Eliza, but it became one that forever changed and shaped the lives of her children. Frances, in

particular, felt the magnitude of this move, writing in her journal that,

       “[i]t seemed as if she must always have lived with the vast clear space of blue above her,
       with hundreds of miles of forests surrounding her, with hills on every side, with that view
       of a certain far-off purple mountain behind which the sun set after it had painted such
       splendors in the sky. To get up at sunrise and go out into the exquisite freshness and scent
       of the earth and leaves, to wander through the green aisles of tall, broad-leaved, dew-wet
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       Indian corn, whose field sloped upward behind the house to the chestnut tree which stood
       just outside the rail fence one climbed over on the side of the hill, to climb the hill and
       wander into the woods where one gathered things, and sniffed the air like some little wild
       animal, to inhale the odor of warm pines and cedars and fresh damp mould, and pungent
       aromatic things in the tall ‘Sage grass,’ — . . . strange as it may seem, to do, to feel, to see
       and hear all this was somehow not new to her . . . In [Islington] Square, she had imagined
       — in the forests she began to feel.” (Burnett, Vivian 30-31)

The tenderness with which Frances speaks of her Tennessean home reflects her love for country

life. Frances’ exposure to raw, pristine nature, as noted in her journal, changed her outlook of life

as well as her writing.

       The effect of garden on Mary Lennox in The Secret Garden reflects the beautiful and

awesome scenery in Frances’ country home and its impact on her. Mary Lennox, who was born in

exotic India, travels to “Misselthwaite Manor” (“The Secret Garden” 25) where “a great climbing

stretch” (“The Secret Garden” 26) surrounded “the immensely long but lowbuilt house” (“The

Secret Garden” 24). After her exposure to the exhilarating outdoors, Mary stumbles upon “the

secret garden” (“The Secret Garden” 81) which she describes as

       “the sweetest, most mysterious-looking place any one could imagine. The high walls
       which shut it in were covered with the leafless stems of climbing roses which were so thick,
       that they were matted together. Mary Lennox knew they were roses because she had seen
       a great many roses in India. All the ground was covered with grass of a wintry brown and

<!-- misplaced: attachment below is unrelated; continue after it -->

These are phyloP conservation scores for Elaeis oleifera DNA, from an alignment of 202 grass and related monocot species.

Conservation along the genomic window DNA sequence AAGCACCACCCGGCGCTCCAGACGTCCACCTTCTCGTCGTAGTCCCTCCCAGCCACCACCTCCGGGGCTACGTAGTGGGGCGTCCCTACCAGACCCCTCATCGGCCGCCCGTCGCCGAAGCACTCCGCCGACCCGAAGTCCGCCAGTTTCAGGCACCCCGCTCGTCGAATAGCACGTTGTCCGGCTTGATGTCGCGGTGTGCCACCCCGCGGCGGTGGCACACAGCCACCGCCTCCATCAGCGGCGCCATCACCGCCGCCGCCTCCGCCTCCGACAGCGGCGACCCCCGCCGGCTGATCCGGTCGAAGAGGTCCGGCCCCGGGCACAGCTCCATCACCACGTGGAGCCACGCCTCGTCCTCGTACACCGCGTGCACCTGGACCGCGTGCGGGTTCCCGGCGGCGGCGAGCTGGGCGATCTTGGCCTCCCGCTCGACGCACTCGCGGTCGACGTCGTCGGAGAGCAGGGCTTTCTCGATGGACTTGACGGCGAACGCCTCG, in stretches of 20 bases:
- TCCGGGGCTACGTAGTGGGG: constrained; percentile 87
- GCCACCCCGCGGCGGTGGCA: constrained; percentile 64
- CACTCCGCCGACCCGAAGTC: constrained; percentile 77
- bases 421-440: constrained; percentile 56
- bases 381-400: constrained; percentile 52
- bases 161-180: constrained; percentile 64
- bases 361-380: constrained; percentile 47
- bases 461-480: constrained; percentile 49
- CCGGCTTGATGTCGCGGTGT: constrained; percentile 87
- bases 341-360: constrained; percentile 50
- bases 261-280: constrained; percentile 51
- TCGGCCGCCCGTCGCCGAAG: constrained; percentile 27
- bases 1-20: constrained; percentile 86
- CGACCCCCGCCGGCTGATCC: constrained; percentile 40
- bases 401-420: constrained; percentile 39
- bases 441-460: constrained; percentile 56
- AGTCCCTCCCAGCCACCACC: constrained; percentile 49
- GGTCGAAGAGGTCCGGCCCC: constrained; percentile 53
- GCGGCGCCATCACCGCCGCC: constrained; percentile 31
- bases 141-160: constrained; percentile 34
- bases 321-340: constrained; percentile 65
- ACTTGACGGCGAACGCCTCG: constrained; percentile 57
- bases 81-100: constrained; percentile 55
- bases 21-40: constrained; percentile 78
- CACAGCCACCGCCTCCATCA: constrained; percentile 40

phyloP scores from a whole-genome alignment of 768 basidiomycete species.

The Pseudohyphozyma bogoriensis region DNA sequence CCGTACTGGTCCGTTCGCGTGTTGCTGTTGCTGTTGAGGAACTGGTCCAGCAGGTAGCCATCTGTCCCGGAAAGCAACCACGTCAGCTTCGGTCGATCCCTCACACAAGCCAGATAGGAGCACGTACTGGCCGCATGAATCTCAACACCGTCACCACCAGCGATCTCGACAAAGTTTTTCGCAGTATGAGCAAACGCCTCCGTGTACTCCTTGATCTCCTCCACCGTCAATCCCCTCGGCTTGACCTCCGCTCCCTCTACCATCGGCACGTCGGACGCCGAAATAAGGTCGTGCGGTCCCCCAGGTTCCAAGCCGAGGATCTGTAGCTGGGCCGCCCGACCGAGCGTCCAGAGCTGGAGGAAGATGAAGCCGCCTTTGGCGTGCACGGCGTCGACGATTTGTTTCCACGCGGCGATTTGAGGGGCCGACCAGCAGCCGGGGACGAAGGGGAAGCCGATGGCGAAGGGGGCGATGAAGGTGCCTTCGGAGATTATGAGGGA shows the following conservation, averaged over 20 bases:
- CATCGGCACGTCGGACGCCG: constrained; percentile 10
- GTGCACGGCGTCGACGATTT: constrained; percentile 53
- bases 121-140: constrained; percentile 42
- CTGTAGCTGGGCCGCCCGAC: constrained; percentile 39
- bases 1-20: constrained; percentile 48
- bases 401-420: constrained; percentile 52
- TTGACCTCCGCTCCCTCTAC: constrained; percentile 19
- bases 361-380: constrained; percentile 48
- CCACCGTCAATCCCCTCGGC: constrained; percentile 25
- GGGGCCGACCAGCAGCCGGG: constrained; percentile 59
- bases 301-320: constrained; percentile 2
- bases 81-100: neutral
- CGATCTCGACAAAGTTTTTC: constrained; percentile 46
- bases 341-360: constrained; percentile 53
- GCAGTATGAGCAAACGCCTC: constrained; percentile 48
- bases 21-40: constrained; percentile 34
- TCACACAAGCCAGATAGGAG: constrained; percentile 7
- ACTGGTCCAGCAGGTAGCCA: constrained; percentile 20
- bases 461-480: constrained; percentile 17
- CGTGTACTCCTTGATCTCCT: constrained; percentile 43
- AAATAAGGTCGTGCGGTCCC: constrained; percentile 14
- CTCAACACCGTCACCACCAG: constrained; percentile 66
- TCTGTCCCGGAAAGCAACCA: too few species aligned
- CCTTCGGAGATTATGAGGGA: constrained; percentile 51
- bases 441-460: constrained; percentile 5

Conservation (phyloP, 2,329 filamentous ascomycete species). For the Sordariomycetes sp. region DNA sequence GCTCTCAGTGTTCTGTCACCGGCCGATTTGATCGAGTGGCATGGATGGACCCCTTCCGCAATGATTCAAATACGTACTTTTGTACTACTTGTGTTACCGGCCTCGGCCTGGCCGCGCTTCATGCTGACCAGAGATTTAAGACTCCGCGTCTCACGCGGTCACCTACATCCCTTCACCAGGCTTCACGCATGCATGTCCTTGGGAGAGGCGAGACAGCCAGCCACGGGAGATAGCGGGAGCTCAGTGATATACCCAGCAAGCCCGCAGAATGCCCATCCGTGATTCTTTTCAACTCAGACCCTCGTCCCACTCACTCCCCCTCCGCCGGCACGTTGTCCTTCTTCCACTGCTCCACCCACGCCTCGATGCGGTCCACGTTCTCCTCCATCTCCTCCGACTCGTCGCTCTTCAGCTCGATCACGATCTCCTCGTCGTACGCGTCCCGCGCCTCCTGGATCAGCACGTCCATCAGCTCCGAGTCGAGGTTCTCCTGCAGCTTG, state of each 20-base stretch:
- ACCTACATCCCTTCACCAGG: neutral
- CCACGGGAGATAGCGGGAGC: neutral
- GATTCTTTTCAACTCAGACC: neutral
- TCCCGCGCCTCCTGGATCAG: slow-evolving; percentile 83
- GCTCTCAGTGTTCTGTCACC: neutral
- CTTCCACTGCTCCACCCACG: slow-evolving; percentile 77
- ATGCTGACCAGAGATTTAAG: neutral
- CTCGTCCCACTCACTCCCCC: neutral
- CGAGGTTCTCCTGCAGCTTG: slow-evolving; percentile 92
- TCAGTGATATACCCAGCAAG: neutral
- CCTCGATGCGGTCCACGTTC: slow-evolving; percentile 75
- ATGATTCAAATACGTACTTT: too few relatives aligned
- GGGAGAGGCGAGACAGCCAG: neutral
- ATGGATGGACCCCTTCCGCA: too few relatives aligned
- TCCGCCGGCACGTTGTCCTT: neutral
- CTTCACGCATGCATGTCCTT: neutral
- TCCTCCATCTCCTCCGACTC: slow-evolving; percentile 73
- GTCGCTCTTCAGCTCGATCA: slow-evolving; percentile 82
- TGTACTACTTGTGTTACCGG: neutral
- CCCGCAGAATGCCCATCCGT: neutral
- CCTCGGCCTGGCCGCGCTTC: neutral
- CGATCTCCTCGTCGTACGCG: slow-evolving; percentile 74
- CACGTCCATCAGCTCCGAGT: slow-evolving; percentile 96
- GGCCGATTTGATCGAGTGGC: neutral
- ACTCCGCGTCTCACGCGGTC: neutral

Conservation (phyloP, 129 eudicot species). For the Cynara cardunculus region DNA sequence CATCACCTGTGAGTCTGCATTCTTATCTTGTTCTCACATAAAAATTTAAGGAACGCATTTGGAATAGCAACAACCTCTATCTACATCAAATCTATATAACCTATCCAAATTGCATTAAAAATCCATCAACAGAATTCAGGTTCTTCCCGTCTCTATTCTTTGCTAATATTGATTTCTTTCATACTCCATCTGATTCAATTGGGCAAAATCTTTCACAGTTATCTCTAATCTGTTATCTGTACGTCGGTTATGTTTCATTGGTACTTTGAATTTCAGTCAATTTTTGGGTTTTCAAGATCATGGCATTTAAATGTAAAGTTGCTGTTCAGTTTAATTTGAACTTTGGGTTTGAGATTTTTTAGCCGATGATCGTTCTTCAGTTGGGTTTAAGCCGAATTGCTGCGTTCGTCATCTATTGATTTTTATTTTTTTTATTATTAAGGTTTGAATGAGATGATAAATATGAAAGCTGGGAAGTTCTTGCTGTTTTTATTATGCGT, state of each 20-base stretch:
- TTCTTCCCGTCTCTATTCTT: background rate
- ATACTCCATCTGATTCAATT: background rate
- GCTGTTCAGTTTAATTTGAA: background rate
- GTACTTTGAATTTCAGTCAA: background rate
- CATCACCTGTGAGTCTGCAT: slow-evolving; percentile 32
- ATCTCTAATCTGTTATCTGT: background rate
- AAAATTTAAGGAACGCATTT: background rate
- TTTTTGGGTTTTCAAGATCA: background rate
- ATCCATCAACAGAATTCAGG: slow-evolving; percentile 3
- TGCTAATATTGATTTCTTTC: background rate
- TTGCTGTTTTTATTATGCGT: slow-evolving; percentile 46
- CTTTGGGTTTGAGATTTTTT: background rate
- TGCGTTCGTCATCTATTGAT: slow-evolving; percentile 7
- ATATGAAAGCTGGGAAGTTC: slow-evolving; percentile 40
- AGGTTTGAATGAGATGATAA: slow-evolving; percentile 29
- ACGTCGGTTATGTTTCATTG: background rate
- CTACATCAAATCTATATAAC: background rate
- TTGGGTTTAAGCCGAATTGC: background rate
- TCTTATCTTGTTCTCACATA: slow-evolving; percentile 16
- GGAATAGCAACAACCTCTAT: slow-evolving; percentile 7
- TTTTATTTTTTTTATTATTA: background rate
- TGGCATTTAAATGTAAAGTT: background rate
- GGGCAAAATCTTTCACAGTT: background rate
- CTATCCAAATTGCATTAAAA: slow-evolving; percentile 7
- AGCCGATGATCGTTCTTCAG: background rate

out of it grew clumps of bushes which were surely rose-bushes if they were alive. There
       were numbers of standard roses which had so spread their branches that they were like little
       trees. There were other trees in the garden, and one of the things which made the place look
       strangest and loveliest was that climbing roses had run all over them and swung down long
       tendrils which made light swaying curtains, and here and there they had caught at each
       other or at a far-reaching branch and had crept from one tree to another and made lovely
       bridges of themselves. There were neither leaves nor roses on them now and Mary did not
       know whether they were dead or alive, but their thin gray or brown branches and sprays
       looked like a sort of hazy mantle spreading over everything, walls, and trees, and even
       brown grass, where they had fallen from their fastenings and run along the ground. It was
       this hazy tangle from tree to tree which made it all look so mysterious.” (“The Secret
       Garden” 82-83)
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The immaculate detail in this passage echos the sensitive, lyrical lines of her above-mentioned

journal. Just as Frances matured in the lush hillsides of Tennessee, Mary Lennox blossoms from

“the most disagreeable-looking child ever seen” (“The Secret Garden” 3) into a kind, caring young

woman. A childhood spent in nature, according to Frances, enabled a child to be sensitive, curious

and content in life.

        This belief held by Frances grew into a mission in life. In 1893, Frances published her

autobiography entitled The One I Knew Best of All: A Memory in the Mind of a Child; “the work is

also a study of childhood in general: following Wordsworth’s Prelude the book suggests the

advantages of a rural over an urban upbringing for the natural development of a child” (Burnett,

Frances Hodgson, 1849-1924). Just as Wordsworth proclaimed, “[t]hanks to the means which

Nature deigned to employ” (Wordsworth 313), Frances wrote that

        “[v]isionary though it may seem to some, my own belief would be that a child whose
        earliest consciousness of sound was a consciousness of musical rhythm in the words lulling
        him to sleep or peacefulness might be led into fair places because life had begun for him
        with harmony and mysteriously melodious things.” (Gerzina 161)